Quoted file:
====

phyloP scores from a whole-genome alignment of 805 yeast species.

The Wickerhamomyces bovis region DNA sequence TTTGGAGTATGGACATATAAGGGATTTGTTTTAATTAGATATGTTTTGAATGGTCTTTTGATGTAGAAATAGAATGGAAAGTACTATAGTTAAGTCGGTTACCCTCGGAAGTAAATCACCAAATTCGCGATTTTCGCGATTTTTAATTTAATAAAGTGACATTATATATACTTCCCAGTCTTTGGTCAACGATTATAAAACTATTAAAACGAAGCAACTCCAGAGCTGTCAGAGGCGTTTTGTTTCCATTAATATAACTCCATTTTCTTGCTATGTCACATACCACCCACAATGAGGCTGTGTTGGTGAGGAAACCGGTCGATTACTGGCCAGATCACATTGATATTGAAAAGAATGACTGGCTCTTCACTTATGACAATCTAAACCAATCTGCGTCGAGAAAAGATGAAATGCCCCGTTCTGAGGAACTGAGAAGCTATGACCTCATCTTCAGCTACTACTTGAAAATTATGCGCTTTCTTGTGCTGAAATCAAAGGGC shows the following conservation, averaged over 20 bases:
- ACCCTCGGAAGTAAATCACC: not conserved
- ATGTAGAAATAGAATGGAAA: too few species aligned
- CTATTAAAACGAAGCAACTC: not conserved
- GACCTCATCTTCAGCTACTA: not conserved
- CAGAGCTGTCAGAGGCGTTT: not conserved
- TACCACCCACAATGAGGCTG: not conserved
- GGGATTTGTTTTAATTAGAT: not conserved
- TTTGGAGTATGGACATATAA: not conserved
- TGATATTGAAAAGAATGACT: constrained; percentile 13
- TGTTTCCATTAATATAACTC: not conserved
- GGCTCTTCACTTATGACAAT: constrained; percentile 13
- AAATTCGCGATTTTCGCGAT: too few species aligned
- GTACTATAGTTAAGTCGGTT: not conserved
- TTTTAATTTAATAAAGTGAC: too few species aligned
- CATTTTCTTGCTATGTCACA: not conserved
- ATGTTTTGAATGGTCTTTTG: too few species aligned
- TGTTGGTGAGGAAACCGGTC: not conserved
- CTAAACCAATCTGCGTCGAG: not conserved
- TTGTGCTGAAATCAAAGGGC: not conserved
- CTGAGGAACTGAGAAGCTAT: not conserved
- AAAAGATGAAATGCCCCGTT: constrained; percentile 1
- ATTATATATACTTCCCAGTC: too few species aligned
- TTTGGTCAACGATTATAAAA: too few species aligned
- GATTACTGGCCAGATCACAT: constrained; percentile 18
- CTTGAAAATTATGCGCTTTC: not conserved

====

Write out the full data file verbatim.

phyloP scores from a whole-genome alignment of 805 yeast species.

The Wickerhamomyces bovis region DNA sequence TTTGGAGTATGGACATATAAGGGATTTGTTTTAATTAGATATGTTTTGAATGGTCTTTTGATGTAGAAATAGAATGGAAAGTACTATAGTTAAGTCGGTTACCCTCGGAAGTAAATCACCAAATTCGCGATTTTCGCGATTTTTAATTTAATAAAGTGACATTATATATACTTCCCAGTCTTTGGTCAACGATTATAAAACTATTAAAACGAAGCAACTCCAGAGCTGTCAGAGGCGTTTTGTTTCCATTAATATAACTCCATTTTCTTGCTATGTCACATACCACCCACAATGAGGCTGTGTTGGTGAGGAAACCGGTCGATTACTGGCCAGATCACATTGATATTGAAAAGAATGACTGGCTCTTCACTTATGACAATCTAAACCAATCTGCGTCGAGAAAAGATGAAATGCCCCGTTCTGAGGAACTGAGAAGCTATGACCTCATCTTCAGCTACTACTTGAAAATTATGCGCTTTCTTGTGCTGAAATCAAAGGGC shows the following conservation, averaged over 20 bases:
- ACCCTCGGAAGTAAATCACC: not conserved
- ATGTAGAAATAGAATGGAAA: too few species aligned
- CTATTAAAACGAAGCAACTC: not conserved
- GACCTCATCTTCAGCTACTA: not conserved
- CAGAGCTGTCAGAGGCGTTT: not conserved
- TACCACCCACAATGAGGCTG: not conserved
- GGGATTTGTTTTAATTAGAT: not conserved
- TTTGGAGTATGGACATATAA: not conserved
- TGATATTGAAAAGAATGACT: constrained; percentile 13
- TGTTTCCATTAATATAACTC: not conserved
- GGCTCTTCACTTATGACAAT: constrained; percentile 13
- AAATTCGCGATTTTCGCGAT: too few species aligned
- GTACTATAGTTAAGTCGGTT: not conserved
- TTTTAATTTAATAAAGTGAC: too few species aligned
- CATTTTCTTGCTATGTCACA: not conserved
- ATGTTTTGAATGGTCTTTTG: too few species aligned
- TGTTGGTGAGGAAACCGGTC: not conserved
- CTAAACCAATCTGCGTCGAG: not conserved
- TTGTGCTGAAATCAAAGGGC: not conserved
- CTGAGGAACTGAGAAGCTAT: not conserved
- AAAAGATGAAATGCCCCGTT: constrained; percentile 1
- ATTATATATACTTCCCAGTC: too few species aligned
- TTTGGTCAACGATTATAAAA: too few species aligned
- GATTACTGGCCAGATCACAT: constrained; percentile 18
- CTTGAAAATTATGCGCTTTC: not conserved